Excessive or abnormal uterine bleeding is defined as blood loss exceeding 80 mL per menses or a menstrual flow longer than 7 days. Abnormal uterine bleeding affects 22% of women of reproductive age.1 Each year in the United States, approximately 180,000 women undergo hysterectomy for this indication.2

The optimal patient for endometrial ablation has a history of regular menses without excessive dysmenorrhea, which could suggest an underlying diagnosis of adenomyosis. (Findings suggestive of this difficult-to-diagnose condition include a tender, soft, boggy uterus at the time of menses.) Many women with adenomyosis fail to achieve adequate pain relief with endometrial ablation alone and eventually require a hysterectomy.

The patient should have completed childbearing and have a permanent method of contraception in place—endometrial ablation only reduces fertility, it does not eliminate it.

Preoperative evaluation

Laboratory studies include a complete blood count and urine human chorionic gonadotropin level, as well as screening for bleeding disorders when indicated.

A bleeding diary helps quantify symptoms. Its use should be encouraged.

Other tests and examinations. Also recommended are endometrial biopsy, a Pap test, and assessment of the endometrial cavity via hysteroscopy or sonohysterography.

Biopsy should reflect histologically normal tissue. The patient should have:

  • regular menstrual cycles lasting 25 to 34 days
  • no uterine anomaly or potential myometrial wall defect from a previous classical cesarean or transmural myomectomy
Preparing the endometrium. After careful patient selection and appropriate counseling for the procedure, preoperative preparation of the endometrium may be required, depending on the technique chosen. For example, thermal fluid ablation requires pretreatment with a gonadotropin-releasing hormone (GnRH) agonist or suction curettage. The most widely used preparation methods are hormonal treatment with GnRH agonists over 2 menstrual cycles, and suction D&C.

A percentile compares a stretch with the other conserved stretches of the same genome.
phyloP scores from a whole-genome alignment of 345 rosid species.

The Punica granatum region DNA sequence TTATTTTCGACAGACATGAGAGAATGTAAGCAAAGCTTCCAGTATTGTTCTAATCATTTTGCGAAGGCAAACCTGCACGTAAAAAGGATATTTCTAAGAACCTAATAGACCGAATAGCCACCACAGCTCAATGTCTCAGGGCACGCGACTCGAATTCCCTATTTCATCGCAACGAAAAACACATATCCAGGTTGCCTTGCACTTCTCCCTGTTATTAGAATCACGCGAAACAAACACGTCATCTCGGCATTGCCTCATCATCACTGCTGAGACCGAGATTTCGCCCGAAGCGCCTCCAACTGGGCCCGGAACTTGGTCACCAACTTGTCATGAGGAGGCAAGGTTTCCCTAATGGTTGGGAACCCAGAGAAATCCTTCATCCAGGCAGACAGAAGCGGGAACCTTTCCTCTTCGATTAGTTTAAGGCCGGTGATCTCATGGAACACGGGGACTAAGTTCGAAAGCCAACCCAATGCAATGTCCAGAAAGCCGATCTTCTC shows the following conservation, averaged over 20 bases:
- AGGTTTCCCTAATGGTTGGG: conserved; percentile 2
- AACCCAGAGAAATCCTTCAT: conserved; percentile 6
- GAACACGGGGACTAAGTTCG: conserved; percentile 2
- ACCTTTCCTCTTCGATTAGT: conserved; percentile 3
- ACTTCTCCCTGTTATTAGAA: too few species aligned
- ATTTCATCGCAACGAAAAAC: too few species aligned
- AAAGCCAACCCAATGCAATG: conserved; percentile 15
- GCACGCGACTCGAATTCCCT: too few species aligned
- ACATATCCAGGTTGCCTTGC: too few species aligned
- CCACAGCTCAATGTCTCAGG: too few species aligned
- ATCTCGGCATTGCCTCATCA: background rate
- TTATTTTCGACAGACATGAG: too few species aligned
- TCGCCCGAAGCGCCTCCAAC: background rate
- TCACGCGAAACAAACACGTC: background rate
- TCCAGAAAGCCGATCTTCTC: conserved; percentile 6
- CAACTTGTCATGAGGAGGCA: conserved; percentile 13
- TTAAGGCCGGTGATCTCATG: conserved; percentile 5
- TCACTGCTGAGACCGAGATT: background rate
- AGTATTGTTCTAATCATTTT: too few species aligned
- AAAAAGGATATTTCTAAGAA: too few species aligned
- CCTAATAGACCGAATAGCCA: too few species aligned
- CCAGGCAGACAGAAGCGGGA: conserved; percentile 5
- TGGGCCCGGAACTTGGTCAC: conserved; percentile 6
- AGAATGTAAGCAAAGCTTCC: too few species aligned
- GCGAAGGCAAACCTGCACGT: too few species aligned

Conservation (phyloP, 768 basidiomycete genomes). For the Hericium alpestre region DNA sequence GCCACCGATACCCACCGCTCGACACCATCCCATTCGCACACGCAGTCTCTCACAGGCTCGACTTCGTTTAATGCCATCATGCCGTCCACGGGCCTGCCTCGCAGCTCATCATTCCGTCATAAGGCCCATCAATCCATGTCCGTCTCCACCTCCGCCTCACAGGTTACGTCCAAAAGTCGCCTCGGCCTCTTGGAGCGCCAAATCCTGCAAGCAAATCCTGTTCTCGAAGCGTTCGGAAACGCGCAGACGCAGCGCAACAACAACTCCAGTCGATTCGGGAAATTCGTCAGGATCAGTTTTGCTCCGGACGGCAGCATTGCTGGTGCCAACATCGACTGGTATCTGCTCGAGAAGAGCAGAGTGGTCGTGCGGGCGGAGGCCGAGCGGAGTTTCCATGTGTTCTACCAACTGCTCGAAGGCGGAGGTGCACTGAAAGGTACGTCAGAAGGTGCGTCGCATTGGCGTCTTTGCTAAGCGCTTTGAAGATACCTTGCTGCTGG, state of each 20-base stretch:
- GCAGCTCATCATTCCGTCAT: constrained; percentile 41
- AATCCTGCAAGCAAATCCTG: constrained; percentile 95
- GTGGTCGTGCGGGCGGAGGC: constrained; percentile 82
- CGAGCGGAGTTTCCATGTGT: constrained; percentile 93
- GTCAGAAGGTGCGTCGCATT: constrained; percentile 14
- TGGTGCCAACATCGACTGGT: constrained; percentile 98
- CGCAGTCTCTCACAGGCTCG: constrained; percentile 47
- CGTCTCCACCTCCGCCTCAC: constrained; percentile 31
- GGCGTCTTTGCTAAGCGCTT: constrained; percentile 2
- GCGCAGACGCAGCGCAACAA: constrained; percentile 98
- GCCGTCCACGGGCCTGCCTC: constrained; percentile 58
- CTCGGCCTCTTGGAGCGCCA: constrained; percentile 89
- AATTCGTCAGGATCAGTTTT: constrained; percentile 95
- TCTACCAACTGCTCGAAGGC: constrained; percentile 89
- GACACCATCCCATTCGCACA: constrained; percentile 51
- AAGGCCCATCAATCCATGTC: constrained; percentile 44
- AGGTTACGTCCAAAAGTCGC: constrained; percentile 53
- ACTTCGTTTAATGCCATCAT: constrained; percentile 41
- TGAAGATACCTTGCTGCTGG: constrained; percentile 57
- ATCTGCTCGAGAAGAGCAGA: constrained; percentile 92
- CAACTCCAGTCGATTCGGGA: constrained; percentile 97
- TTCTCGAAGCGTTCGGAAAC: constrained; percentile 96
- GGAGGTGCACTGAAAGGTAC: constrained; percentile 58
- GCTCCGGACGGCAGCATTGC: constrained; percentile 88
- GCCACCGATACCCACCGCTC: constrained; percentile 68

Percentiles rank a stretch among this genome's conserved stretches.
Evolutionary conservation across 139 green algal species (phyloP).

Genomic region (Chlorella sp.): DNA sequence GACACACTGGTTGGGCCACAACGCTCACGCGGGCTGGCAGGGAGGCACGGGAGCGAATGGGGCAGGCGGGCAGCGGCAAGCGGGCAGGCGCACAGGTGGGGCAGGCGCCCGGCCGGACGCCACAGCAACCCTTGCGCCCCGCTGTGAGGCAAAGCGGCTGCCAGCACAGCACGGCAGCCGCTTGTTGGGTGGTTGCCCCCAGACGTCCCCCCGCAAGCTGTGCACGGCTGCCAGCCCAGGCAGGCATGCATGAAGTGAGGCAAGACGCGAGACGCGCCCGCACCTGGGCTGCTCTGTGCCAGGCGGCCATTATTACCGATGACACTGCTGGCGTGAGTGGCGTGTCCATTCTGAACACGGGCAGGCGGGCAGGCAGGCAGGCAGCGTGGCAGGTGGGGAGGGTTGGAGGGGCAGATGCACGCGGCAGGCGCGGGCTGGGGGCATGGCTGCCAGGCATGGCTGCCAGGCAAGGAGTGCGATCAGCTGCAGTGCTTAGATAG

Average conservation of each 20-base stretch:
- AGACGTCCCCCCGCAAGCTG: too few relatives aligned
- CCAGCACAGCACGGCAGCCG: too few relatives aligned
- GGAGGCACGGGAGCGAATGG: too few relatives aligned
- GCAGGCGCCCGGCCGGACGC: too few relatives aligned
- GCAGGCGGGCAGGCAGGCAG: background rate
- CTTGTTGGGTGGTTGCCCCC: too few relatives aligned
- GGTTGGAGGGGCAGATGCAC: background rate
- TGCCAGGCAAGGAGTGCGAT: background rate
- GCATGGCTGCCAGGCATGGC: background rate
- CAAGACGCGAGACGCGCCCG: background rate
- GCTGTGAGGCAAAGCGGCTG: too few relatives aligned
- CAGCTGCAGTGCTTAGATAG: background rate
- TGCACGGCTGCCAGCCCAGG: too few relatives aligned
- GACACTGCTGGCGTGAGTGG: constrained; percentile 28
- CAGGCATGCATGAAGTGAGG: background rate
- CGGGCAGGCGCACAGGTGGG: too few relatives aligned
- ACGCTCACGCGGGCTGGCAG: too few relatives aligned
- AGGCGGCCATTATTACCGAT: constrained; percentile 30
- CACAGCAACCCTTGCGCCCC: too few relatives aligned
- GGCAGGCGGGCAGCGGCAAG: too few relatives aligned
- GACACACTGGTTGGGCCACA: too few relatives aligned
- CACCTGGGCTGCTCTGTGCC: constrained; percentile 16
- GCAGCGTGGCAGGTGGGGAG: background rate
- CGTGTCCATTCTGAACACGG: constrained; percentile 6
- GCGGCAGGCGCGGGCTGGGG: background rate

Anovulatory patients may not be good candidates because islands of endometrial tissue can remain after ablation. These tissue “nests” may spontaneously change to hyperplasia or endometrial carcinoma (due to unopposed estrogen). Further, uterine bleeding may not always occur when hyperplasia is present after endometrial ablation, delaying this serious diagnosis.

Relative contraindications include intramural or submucosal uterine myomas.

Earlier techniques: Hysteroscopic ablation

Techniques developed earlier require expert operative hysteroscopic skills and should be performed by experienced gynecologic surgeons to minimize complications.

For example, the first treatment of menorrhagia using a hysteroscopic approach with a Nd:YAG laser power source, reported in 1981 by Goldrath et al,3 utilized 55 watts of power with a 600-micron fiber dragged across the endometrium. Later, other surgeons used a rollerball unipolar electrode that coagulated the surface with continuous contact.4,5